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Labour blames "Brexit" for defeat

Bryan Edwards

Just as every day leading up to an election, there are talking points and slogans this morning as the scale of the Conservatives' win in the UK General Election sinks in. The standard response from Labour is that they lost the election because of "Brexit." But did they?

Quoted by the BBC website, a voter who wanted to be known only as "Abi" said "For me Labour needs to move to be more moderate – someone like Kier Starmer who can bring together the different sides of people who typically would be voting on the centre-left." She's far from the only one who made the point that Corbyn's ultra-hard left history made a party led by him very unattractive. On Twitter, several people blamed the anti-semitism row (all of them failing to recognise that not all Jews are Semites and not all Semites are Jews) and also failing to recognise that it was Jewish attitudes in North London that began the anti-Corbyn moves immediately he took office with one woman telling the BBC "we are afraid we will lose our influence in the Labour Party."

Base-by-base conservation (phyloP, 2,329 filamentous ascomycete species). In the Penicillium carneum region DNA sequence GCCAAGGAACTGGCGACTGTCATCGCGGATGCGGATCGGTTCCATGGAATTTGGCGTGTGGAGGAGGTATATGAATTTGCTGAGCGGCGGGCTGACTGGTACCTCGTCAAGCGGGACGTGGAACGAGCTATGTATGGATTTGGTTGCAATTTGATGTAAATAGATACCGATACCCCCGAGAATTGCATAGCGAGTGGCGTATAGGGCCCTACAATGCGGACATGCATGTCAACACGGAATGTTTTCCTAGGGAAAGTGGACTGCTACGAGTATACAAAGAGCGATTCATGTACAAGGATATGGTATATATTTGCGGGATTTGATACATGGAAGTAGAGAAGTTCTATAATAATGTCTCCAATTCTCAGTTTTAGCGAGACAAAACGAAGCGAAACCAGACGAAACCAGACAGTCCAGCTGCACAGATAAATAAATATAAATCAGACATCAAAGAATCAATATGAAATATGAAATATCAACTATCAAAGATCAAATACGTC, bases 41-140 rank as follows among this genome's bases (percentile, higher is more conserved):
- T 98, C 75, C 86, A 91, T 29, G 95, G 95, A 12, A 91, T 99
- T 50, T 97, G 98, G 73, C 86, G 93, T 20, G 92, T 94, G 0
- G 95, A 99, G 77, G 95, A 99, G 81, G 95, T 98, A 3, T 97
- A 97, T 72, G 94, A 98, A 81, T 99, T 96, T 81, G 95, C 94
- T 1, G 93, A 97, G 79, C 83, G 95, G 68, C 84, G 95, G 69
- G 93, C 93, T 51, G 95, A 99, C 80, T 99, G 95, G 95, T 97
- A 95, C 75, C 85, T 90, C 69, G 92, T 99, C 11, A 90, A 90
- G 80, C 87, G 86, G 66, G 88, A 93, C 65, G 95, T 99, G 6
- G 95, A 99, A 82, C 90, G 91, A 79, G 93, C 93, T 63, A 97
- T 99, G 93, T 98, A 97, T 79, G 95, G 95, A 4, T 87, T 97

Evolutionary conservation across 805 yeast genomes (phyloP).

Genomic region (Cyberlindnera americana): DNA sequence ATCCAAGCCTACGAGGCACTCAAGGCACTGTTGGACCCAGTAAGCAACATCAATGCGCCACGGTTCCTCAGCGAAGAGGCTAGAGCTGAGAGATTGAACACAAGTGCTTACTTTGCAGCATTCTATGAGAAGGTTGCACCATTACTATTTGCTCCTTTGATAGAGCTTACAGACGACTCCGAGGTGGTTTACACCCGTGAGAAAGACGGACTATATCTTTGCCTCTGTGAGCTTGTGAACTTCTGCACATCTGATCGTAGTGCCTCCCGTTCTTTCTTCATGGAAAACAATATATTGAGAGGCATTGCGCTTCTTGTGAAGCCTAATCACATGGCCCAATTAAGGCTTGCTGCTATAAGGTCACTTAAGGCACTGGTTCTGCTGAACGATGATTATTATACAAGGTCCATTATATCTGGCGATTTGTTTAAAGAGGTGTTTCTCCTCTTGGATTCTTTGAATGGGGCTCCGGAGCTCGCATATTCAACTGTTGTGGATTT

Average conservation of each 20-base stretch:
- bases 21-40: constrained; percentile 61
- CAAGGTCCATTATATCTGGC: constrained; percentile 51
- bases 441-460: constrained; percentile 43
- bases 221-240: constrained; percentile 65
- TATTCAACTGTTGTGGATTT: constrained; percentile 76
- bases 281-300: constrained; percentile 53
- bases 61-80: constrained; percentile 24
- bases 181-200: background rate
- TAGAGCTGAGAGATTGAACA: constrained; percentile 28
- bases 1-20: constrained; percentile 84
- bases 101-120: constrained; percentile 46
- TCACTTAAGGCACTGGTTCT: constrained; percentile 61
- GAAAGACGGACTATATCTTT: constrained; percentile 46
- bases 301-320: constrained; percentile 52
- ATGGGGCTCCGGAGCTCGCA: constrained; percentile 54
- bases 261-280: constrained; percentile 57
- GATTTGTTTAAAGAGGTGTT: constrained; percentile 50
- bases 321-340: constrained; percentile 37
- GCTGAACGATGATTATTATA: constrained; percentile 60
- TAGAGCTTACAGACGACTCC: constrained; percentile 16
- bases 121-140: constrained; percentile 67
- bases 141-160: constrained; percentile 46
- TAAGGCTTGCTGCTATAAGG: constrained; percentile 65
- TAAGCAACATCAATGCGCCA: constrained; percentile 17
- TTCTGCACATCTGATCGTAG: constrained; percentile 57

But in truth, it was a lack of leadership on "Brexit" rather than "Brexit" itself that did for Labour. Some of the party started a call for "a People's vote." That was clearly a call to undermine democracy and many people didn't like that. What's even more surprising is that the election showed that one of the planks that the "People's Vote" stood on didn't hold up. When the Referendum result was known there was much hullabaloo that it had been lost because the young didn't want to leave the EU but that, because the voting age is 18, those of 16 and 17 were disenfranchised. Well, in this election they voted - and it didn't go as expected. Corbyn's failure to lead over the People's Vote did him no favours and his continued dithering over what Labour's policy would be made it clear: he is not strong enough to lead a disparate party. When he did finally make a decision, just a few days before the election, it was to say what he had always said he would not say: he would, as he had long said, do a new deal with the EU and that deal would be put to the Country: but what he then said was an about turn - he said that the ballot would include a "Remain" option. That sent out shockwaves - first, this usually honourable man was not doing as he said he would do and, worse, he proposed another period of total uncertainty. And if his party didn't get an absolute majority, things would be no better than they had been for the past two years.

The fact that Momentum was still fiddling around in the background worried centre-left voters who did not want a hard-left turn.

So, while the question of the EU was important, there were far bigger issues at play, as demonstrated by the unceremonious dumping of the LibDem's leader Jo Swinson: her campaign was run, to all intents and purposes, on one line: she would cancel "Brexit." That single point said "we will over-ride the will of the people." She and her party stood little to no chance after that.

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